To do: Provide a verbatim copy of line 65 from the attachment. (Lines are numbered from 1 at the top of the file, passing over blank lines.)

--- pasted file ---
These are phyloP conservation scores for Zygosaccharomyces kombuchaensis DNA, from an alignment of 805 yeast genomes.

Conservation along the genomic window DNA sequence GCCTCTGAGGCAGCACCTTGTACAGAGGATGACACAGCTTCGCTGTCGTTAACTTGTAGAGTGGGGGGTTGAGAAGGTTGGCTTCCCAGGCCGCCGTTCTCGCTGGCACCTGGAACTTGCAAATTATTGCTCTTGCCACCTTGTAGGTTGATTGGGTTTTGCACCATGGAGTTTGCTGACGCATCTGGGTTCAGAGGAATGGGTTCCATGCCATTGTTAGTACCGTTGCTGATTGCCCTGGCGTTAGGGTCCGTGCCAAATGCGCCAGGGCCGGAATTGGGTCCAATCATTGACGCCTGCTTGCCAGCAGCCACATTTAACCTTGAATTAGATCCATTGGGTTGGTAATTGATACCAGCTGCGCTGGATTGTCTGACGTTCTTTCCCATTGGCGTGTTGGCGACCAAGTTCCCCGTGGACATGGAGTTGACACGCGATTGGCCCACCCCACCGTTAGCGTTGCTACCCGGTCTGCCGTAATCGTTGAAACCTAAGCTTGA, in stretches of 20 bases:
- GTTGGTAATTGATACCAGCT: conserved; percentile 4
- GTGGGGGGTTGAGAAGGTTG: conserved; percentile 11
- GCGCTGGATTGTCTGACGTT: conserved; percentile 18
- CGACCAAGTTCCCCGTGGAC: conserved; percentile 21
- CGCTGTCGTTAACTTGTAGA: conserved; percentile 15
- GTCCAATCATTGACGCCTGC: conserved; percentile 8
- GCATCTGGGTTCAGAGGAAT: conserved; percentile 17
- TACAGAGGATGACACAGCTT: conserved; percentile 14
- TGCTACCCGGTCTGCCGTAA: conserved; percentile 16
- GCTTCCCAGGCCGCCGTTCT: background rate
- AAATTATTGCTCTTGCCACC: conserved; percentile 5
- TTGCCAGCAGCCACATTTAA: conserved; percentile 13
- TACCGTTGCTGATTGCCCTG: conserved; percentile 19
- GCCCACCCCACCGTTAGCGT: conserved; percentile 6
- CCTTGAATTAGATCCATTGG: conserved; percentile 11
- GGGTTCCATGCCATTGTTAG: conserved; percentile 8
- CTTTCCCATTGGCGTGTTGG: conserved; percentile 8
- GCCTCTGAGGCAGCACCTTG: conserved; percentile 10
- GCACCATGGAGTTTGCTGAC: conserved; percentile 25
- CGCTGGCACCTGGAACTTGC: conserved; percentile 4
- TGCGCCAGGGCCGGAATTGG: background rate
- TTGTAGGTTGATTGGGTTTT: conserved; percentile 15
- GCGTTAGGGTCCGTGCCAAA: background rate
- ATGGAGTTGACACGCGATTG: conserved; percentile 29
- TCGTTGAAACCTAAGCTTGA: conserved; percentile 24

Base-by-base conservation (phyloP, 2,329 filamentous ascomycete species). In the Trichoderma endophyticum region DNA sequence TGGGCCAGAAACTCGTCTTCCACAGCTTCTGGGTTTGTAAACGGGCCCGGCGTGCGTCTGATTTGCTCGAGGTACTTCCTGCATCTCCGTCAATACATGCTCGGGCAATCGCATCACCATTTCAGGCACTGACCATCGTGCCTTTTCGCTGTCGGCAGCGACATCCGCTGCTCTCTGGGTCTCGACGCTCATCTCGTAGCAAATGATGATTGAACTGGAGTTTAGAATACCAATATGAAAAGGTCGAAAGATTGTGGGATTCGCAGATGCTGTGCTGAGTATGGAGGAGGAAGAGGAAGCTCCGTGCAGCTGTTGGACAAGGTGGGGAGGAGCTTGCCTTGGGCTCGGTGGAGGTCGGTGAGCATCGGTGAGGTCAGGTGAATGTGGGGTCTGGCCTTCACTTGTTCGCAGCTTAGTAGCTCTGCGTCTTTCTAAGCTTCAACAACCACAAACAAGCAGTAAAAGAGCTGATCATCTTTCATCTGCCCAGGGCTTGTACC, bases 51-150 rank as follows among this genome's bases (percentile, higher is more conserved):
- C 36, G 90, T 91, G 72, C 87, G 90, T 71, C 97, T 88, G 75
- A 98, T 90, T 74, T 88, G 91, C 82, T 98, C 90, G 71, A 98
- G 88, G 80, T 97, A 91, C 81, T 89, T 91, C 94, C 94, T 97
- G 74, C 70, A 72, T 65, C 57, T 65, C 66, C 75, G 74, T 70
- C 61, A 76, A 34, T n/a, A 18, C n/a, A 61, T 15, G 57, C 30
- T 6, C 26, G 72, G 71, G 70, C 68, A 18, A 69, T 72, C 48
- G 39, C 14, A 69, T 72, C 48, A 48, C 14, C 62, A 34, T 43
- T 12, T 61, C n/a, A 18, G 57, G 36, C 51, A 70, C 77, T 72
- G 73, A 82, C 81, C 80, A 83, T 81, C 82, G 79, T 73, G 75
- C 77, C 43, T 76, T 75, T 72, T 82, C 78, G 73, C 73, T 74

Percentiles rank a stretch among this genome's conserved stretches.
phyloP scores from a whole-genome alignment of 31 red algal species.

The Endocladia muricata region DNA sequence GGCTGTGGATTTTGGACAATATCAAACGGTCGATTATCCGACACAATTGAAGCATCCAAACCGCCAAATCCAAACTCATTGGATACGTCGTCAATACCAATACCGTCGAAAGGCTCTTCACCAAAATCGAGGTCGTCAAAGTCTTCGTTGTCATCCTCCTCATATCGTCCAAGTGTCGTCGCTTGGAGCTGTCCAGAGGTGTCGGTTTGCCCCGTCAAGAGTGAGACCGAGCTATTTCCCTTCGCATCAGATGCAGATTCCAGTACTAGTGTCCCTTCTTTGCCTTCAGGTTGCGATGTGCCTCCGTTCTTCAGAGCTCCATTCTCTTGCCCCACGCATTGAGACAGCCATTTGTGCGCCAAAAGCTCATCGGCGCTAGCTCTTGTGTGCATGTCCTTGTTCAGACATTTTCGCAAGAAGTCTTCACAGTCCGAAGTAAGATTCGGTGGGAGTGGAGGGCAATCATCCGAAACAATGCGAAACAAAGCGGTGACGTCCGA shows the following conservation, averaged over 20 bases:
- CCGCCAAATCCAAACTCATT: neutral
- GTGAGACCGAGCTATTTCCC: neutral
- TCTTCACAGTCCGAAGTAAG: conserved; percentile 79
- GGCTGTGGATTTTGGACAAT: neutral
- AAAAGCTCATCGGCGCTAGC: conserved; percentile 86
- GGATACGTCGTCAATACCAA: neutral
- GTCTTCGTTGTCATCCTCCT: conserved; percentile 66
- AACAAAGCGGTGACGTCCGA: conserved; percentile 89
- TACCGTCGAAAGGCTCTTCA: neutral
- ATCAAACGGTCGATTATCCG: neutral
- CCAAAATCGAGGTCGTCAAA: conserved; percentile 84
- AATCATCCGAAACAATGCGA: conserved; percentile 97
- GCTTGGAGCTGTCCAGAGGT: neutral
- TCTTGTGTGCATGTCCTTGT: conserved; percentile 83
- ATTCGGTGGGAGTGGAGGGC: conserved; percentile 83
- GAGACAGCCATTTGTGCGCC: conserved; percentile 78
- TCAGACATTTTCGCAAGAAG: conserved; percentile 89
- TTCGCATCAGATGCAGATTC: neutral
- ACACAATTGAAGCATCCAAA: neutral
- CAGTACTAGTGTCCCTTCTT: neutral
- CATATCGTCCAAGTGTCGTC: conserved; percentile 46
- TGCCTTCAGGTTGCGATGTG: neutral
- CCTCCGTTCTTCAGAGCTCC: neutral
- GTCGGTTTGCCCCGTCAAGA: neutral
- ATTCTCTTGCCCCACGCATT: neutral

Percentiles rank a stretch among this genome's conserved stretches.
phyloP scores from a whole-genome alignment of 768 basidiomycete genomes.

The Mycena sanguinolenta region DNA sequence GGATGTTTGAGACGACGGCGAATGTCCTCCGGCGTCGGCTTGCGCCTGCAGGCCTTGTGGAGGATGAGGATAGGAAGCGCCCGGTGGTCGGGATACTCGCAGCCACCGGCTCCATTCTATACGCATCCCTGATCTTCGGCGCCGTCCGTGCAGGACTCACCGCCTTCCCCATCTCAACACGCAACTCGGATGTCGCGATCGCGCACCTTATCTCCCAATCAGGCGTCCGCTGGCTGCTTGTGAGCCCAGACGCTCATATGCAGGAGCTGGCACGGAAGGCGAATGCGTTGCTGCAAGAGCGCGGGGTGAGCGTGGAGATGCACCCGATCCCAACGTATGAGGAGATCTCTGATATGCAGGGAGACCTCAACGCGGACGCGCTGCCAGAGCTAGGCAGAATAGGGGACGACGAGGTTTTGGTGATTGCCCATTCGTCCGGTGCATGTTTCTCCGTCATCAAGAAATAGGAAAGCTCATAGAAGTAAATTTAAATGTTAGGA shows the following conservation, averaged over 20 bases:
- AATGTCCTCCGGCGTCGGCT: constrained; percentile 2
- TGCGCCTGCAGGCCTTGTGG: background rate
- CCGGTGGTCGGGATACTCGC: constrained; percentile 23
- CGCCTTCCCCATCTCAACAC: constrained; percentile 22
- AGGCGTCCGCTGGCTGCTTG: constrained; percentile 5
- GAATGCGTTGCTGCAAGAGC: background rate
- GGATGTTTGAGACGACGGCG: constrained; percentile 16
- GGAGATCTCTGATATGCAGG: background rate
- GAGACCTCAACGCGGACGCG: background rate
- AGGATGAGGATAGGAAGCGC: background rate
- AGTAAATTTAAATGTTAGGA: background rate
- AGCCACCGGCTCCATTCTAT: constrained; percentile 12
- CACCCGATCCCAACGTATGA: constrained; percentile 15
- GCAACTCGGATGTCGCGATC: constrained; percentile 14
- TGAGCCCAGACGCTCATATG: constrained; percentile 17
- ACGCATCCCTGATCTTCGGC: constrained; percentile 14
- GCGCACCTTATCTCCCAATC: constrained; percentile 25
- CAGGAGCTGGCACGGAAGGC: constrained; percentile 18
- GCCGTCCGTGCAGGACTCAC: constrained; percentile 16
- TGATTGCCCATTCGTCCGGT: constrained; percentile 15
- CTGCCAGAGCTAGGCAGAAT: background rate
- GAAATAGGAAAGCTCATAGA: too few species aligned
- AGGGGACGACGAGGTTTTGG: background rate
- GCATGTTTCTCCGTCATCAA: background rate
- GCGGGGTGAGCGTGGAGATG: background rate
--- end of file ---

- GTCGGTTTGCCCCGTCAAGA: neutral